Published: February 2, 2021
Review by Madelia Hickman Ring, Photos Courtesy Christies
NEW YORK CITY – Christie’s Americana Week sales began with an online-only auction of 107 lots of Chinese export art on Wednesday, January 20; the sale included the works from the Tibor Collection and generated a total of $1,128,750 as it went 75 percent sold by lot. A three-session sale conducted January 21-22 and titled “In Praise of America: Important American Furniture, Folk Art, Silver, Prints and Broadsides” offered nearly 400 lots and achieved a total of $5,936,000 with 85 percent of lots selling. Approximately 100 lots of Outsider Art were offered the morning of January 21, adding an additional $2,137,750 to a week that came to a final tally of $9,202,500. (The Outside Art sale is reviewed separately). In-person previews were available by appointment with phone and absentee bidding available as well as online bidding through Christie’s dedicated internet platform.
“What an extraordinary week during extraordinary times,” said John Hays, deputy chairman, Christie’s America. “Record prices were paid in every category sold this week – most notably the portrait of George Washington by James Sharples and a contemporary broadside of the Declaration of Independence. This auction demonstrates the continued strong interest Americans have in their art and culture – from Native American basketry, silver, furniture and Outsider Art. It was an honor for Christie’s to represent the owners of these remarkable pieces offered in the auction.”
A selection of 35 prints and documents from the collection of Ambassador J. William Middendorf was not just the marquee collection in the second session but one of the stars of the sale itself. Christie’s senior specialist in printed Americana, Peter Klarnet, spoke with Antiques and The Arts Weekly by phone after the sale. “We were extremely happy with the results. There seems to be an increasing awareness for important pieces of graphic Americana and the market for iconic imagery has been steadily strengthening.”
Middendorf’s contemporary copy of John Dunlap’s July 4, 1776 edition of the Declaration of Independence carried an estimate of $600/800,000, the highest estimate in the sale. One of about a dozen versions known in existence, this edition had been acquired by Middendorf on November 14, 2010, at Skinner, where he paid $380,000. The document generated interest largely from private collectors, and three phone lines were in competition as it crossed the block. It brought $990,000 from books and manuscripts dealer Seth Kaller, who was bidding on behalf of a private collector.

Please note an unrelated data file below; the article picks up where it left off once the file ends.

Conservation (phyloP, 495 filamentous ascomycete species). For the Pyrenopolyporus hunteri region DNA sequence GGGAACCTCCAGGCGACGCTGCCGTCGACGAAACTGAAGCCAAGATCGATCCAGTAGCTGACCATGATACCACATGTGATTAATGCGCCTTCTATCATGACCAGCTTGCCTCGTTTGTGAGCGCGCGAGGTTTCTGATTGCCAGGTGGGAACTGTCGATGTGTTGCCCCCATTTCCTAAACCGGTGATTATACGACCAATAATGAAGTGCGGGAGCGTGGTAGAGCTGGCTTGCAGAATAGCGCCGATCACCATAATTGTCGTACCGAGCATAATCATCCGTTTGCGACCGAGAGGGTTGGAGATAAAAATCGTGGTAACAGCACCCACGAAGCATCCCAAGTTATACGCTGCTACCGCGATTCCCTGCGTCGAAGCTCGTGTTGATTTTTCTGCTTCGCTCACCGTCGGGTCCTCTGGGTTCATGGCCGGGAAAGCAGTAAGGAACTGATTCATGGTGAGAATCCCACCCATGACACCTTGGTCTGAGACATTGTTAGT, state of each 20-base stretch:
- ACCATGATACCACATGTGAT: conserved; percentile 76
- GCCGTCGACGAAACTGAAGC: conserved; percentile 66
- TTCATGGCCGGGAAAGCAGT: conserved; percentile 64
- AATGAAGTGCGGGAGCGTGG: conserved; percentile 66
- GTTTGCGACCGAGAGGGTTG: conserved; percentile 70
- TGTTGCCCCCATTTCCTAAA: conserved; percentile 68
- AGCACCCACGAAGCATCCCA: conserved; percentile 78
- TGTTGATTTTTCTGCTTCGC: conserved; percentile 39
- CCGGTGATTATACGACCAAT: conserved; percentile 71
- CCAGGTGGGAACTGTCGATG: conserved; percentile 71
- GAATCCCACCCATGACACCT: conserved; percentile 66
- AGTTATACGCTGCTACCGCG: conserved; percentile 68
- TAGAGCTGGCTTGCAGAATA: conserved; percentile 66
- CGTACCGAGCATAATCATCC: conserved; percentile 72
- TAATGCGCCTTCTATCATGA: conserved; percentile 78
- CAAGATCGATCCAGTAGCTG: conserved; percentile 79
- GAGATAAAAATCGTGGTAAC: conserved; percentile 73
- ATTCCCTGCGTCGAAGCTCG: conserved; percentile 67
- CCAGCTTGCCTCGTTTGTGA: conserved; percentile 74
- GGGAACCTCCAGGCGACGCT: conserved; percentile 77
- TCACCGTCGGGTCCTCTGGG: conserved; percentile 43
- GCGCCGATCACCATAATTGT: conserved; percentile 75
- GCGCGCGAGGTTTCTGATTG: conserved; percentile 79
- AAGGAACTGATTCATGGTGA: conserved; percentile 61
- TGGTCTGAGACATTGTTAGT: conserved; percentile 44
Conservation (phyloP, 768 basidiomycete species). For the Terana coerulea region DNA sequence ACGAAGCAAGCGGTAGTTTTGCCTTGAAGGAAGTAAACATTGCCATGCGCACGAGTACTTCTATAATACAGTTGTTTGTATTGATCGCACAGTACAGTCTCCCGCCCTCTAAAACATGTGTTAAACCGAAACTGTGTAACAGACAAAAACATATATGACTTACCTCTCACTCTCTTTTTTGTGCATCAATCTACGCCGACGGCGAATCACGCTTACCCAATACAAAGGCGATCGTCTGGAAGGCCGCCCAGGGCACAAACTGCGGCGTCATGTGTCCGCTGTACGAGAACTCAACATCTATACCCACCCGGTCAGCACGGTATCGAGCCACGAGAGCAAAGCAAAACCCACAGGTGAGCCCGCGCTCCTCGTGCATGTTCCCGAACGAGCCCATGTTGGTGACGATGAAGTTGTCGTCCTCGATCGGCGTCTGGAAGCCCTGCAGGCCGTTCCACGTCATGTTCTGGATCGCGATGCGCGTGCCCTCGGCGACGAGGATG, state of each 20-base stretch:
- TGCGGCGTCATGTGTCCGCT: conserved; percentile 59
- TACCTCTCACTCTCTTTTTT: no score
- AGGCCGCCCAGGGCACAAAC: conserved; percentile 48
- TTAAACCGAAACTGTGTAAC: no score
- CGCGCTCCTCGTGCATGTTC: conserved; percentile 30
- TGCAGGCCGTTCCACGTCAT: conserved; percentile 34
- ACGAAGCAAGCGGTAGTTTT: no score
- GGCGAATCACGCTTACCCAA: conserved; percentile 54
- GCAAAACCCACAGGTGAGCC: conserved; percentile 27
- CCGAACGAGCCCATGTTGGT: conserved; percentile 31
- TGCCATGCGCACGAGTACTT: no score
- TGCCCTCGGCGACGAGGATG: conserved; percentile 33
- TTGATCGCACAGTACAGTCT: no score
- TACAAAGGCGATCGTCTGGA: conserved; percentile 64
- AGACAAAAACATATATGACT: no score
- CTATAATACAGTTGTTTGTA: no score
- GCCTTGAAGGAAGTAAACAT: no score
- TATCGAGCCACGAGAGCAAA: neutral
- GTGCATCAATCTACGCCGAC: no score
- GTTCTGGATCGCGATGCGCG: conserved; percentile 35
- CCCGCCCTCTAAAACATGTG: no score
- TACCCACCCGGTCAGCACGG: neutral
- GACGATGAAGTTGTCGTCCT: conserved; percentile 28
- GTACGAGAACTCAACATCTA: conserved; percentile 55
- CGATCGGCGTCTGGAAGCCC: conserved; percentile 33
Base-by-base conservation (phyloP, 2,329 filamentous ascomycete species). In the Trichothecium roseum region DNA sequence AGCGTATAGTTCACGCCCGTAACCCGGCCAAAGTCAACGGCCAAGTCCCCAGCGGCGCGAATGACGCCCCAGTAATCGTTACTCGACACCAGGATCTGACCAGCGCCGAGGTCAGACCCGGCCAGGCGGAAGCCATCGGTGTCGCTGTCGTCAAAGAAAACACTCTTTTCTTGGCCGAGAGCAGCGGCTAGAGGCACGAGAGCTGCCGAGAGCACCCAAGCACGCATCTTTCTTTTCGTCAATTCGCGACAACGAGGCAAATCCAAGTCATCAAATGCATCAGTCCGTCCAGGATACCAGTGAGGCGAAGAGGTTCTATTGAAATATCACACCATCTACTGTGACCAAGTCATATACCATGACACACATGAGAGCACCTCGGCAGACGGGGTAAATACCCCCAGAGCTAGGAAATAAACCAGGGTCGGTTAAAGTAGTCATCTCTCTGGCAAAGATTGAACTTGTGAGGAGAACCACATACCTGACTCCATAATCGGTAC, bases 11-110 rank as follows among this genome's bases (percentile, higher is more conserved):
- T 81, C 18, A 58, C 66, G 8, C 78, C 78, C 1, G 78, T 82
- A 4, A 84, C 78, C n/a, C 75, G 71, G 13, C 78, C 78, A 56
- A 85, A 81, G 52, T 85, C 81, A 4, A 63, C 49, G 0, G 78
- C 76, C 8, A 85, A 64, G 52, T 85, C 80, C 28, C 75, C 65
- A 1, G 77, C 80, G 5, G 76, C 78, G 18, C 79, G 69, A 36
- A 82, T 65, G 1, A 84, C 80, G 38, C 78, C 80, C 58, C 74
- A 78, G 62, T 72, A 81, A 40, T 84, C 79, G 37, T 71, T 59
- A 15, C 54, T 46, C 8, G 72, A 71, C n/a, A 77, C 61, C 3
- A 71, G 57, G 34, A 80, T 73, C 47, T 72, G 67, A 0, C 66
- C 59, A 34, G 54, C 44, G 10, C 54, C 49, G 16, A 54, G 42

The price of $412,500 realized for Paul Revere’s “The Bloody Massacre Perpetuated in King Street, Boston, On March 5th 1770, By a Party of the 29th Regt” is a new record for the work, besting the prior record of $362,500 set in January 2019 at Sotheby’s. Revere made about 200 copies of this image, many of which are in institutions. “Prices on these have been rising quite remarkably. I have seen an increasing appreciation for these iconic images of America; this is one of those key images that everyone has studied,” Klarnet said. So popular was Revere’s image that it was copied, with those editions bringing significantly less money. Jonathan Mulliken’s version brought $32,500, still exceeding expectations, while Isaiah Thomas’ simplified version, printed in 1772, made $5,625, just topping its high estimate.
William Hubbard’s 1677 “The Present State of New-England. Being a Narrative of the Troubles with the Indians in New-England, from the first planting thereof in the year 1607, to this present year 1677” kicked off the group. Denoted as an extremely rare first edition, it was among the first books printed in Boston; its map is thought to be the first map of America to have been printed in what would become the United States. It brought $87,500 from an estimate of $70/80,000.
The rows of coffins heading Ezekiel Russel’s 1775 broadside titled “Bloody Butchery by the British Troops, Or, The Runaway Fight of the Regulars” made for a striking piece of Revolutionary War era political propaganda. A third state issue of the second edition soared well past it’s high estimate to bring $212,500; it was a price Klarnet thought might be a record for the edition.